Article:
Government Turns Prevention Efforts to Patients
The FTC will enforce its medical identity theft Red Flags Rule beginning November 1.
Now, the government is turning its anti-theft and fraud attention to consumers.
HHS released tips and information last Thursday to help seniors and Medicare beneficiaries "deter, detect and defend" against medical identity theft. The new tips and a brochure were produced by the HHS Office of the Inspector General (OIG) and are available now at www.StopMedicareFraud.gov and www.oig.hhs.gov/fraud/idtheft.
"When criminals steal from Medicare, they are stealing from all of us," HHS Secretary Kathleen Sebelius said in a press release. "That's why fighting Medicare fraud is one of the Obama Administration's top priorities. Preventing medical identify theft is an important part of our work to stop Medicare fraud, and these tools will give seniors important information about how to deter, detect and defend against ID theft and fraud."
In May, Attorney General Eric Holder and Sebelius announced the creation of the Health Care Fraud Prevention and Enforcement Action Team (HEAT), to combat Medicare fraud. The HEAT team includes senior officials from DOJ and HHS. HEAT team efforts feature the expansion of joint DOJ-HHS Medicare Fraud Strike Force.
Some of the tips offered last week by the government are:
- Guard your Medicare and Social Security Numbers. Treat them like you would treat your credit cards.
- Be suspicious of anyone who offers you free medical equipment or services and then requests your Medicare number. If it's free, they don't need your number.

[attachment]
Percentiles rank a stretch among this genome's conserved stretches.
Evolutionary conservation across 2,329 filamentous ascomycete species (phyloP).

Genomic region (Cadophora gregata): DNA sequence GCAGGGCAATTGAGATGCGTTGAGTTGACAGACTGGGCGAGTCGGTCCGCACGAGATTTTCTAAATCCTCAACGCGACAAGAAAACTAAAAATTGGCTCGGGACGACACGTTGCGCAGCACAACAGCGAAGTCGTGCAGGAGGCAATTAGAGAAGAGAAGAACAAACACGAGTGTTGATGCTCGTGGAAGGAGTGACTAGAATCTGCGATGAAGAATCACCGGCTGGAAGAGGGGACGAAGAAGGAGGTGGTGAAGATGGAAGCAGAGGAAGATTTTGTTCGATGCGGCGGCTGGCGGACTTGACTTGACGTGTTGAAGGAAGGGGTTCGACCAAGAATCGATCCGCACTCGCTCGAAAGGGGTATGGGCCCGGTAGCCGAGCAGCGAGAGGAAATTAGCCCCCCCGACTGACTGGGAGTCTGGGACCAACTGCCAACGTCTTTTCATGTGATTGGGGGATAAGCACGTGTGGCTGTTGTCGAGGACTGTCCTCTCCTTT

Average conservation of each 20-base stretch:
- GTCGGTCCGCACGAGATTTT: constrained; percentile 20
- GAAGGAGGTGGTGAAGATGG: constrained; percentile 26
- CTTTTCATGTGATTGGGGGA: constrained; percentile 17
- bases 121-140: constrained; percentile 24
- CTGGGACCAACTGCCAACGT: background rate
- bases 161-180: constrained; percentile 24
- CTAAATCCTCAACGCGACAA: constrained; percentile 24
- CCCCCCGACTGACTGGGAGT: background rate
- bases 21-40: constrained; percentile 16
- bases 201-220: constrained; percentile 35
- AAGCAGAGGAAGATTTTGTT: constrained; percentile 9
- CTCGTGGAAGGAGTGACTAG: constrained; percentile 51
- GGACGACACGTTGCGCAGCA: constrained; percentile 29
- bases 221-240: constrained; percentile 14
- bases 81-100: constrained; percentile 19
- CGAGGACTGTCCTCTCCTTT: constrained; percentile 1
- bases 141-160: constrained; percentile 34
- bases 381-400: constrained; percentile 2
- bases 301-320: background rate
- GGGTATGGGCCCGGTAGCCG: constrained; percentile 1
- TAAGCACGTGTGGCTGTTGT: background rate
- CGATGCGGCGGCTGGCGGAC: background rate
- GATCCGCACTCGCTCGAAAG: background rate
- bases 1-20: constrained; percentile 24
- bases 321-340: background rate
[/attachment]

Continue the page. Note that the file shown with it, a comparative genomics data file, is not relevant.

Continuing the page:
- Do not let anyone borrow or pay to use your Medicare ID card or your identity. It's illegal, and it's not worth it.
- Don't ever give out your Medicare Health Insurance Claim Number (on your Medicare card) except to your physician or other Medicare provider.
- Don't allow anyone, except appropriate medical professionals, to review your medical records or recommend services.
- Don't contact your physician to request a service that you do not need.
The Red Flags Rule requires organizations considered as "creditors" to implement programs to identify, detect, and respond to patterns, practices, or specific activities that could indicate identity theft. That regulation falls under the Fair and Accurate Credit Transactions Act of 2003 (FACTA).
Providers should consider these tips in order to comply with the FTC's rule.
Dom Nicastro is a contributing writer. He edits the Medical Records Briefings newsletter and manages the HIPAA Update Blog.
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